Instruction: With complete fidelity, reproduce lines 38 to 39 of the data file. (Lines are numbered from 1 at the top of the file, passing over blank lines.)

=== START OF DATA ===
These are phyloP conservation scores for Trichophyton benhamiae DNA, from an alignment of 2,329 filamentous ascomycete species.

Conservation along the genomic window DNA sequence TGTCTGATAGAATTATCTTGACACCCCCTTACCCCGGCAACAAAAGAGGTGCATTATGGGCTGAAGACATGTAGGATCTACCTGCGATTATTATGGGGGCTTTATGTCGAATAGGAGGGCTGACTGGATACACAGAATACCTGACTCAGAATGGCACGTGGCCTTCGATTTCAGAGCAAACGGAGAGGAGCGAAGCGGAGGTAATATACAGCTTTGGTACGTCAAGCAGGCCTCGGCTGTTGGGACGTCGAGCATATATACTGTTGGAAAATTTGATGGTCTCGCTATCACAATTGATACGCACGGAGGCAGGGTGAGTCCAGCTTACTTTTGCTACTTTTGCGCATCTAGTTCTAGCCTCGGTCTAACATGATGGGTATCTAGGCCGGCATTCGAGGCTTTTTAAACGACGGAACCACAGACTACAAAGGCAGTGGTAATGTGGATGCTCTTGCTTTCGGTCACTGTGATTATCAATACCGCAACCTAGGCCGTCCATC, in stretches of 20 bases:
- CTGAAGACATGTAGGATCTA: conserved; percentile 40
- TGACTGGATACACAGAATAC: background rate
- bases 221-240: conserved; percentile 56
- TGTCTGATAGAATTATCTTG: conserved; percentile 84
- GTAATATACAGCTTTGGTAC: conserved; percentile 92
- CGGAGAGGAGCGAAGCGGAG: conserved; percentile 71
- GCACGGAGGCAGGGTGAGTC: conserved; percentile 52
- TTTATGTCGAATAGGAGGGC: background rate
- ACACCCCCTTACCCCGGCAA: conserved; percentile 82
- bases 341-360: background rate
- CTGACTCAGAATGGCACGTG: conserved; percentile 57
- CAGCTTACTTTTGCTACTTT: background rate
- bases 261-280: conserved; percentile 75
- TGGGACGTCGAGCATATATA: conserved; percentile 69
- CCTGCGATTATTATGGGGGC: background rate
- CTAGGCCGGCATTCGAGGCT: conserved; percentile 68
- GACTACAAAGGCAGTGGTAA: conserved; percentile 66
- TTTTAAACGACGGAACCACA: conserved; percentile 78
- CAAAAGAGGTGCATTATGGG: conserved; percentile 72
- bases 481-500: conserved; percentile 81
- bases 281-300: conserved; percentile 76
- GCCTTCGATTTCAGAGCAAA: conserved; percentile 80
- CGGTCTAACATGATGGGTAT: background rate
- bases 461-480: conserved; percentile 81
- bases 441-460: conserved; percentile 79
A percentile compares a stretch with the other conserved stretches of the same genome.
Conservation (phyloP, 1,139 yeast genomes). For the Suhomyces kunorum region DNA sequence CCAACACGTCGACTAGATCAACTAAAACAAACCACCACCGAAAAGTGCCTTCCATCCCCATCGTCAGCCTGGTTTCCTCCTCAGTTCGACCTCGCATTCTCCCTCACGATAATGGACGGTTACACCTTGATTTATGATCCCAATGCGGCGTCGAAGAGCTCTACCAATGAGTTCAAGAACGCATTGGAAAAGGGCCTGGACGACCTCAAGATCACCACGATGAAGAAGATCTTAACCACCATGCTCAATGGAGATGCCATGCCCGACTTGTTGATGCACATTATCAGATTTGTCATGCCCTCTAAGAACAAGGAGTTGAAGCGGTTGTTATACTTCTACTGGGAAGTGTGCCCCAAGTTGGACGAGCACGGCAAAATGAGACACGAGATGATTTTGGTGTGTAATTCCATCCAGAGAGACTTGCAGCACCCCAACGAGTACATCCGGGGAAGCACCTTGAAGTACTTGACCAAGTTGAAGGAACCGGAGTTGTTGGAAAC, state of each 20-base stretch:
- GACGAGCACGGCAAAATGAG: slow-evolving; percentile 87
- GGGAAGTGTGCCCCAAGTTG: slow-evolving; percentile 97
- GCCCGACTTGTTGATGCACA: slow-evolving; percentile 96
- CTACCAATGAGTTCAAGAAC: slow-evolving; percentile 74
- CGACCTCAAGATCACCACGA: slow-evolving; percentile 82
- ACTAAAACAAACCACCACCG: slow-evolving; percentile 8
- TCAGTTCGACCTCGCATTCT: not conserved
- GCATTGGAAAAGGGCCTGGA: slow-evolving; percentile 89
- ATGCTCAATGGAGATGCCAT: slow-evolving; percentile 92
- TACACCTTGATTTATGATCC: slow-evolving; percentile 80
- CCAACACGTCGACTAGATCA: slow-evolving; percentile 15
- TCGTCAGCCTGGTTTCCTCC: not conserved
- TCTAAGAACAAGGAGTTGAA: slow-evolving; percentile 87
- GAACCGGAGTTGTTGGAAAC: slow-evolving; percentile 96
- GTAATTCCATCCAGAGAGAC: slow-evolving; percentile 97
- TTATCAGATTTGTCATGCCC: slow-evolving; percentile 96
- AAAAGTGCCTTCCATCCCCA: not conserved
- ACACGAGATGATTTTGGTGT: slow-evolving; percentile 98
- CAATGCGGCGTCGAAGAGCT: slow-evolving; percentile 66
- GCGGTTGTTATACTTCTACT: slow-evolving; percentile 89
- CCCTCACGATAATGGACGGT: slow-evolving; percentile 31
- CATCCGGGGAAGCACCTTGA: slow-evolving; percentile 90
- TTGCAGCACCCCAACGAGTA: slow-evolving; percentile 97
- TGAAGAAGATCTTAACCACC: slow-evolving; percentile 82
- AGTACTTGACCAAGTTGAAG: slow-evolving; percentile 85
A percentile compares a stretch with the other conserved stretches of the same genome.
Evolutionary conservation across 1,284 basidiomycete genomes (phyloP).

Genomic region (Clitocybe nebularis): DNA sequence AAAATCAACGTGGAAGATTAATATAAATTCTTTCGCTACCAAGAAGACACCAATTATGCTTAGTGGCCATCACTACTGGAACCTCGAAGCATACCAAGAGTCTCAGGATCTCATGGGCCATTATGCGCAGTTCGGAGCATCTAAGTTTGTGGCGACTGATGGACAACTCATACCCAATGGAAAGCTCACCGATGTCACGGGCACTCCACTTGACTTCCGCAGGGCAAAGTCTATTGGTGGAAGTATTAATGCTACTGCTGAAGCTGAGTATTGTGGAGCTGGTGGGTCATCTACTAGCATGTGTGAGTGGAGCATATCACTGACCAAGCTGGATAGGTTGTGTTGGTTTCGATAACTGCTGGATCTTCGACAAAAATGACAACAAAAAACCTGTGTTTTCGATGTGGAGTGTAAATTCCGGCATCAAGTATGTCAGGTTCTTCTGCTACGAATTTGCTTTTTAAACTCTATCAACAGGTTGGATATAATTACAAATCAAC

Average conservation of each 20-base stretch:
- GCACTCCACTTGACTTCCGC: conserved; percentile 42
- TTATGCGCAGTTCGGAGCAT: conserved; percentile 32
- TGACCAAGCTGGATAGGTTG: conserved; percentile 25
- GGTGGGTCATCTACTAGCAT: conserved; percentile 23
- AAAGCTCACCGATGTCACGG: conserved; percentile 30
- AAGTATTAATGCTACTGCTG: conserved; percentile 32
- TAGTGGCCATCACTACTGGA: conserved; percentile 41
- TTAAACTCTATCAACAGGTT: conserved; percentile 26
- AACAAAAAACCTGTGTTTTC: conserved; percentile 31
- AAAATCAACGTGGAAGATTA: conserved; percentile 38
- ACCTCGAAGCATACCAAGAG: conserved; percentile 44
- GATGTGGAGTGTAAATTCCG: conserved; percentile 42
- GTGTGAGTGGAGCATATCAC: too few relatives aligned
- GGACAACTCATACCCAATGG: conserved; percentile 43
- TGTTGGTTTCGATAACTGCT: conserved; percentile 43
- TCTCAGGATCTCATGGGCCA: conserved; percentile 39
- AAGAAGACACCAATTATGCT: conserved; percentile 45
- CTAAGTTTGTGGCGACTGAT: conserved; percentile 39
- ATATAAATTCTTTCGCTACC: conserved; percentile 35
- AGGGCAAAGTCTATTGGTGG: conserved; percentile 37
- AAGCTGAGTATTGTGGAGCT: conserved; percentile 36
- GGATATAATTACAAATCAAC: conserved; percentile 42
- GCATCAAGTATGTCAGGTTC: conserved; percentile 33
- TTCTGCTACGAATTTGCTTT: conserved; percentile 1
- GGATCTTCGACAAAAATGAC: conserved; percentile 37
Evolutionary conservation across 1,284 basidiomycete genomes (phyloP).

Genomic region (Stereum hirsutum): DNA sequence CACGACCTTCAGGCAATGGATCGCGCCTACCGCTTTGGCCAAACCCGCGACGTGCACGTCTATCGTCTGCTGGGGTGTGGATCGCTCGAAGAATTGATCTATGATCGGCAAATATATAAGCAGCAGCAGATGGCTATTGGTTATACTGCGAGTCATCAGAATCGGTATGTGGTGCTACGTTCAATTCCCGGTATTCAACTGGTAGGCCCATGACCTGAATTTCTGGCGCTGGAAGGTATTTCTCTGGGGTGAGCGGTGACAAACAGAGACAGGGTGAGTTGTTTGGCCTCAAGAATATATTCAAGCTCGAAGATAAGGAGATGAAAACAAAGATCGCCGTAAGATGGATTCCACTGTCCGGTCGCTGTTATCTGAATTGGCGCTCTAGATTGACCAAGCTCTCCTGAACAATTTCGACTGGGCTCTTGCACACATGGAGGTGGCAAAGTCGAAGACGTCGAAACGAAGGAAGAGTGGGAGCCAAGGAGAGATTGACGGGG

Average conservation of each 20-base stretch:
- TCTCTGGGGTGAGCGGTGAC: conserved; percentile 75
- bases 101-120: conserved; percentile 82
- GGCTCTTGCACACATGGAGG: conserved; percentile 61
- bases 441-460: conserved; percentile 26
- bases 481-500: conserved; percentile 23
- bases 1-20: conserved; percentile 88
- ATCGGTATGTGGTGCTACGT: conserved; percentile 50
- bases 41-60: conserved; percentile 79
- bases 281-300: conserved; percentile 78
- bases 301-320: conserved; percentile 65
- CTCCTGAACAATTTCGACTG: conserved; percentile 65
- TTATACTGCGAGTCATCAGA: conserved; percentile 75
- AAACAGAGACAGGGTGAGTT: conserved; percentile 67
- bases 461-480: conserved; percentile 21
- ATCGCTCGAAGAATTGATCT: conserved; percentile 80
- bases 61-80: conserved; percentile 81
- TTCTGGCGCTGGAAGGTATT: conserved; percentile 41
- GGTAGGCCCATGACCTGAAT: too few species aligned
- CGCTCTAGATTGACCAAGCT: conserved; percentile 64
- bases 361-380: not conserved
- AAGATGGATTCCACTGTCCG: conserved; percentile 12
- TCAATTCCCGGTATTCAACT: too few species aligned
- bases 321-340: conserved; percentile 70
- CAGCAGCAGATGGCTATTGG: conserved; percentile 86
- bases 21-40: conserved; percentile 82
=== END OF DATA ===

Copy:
- ATGCTCAATGGAGATGCCAT: slow-evolving; percentile 92
- TACACCTTGATTTATGATCC: slow-evolving; percentile 80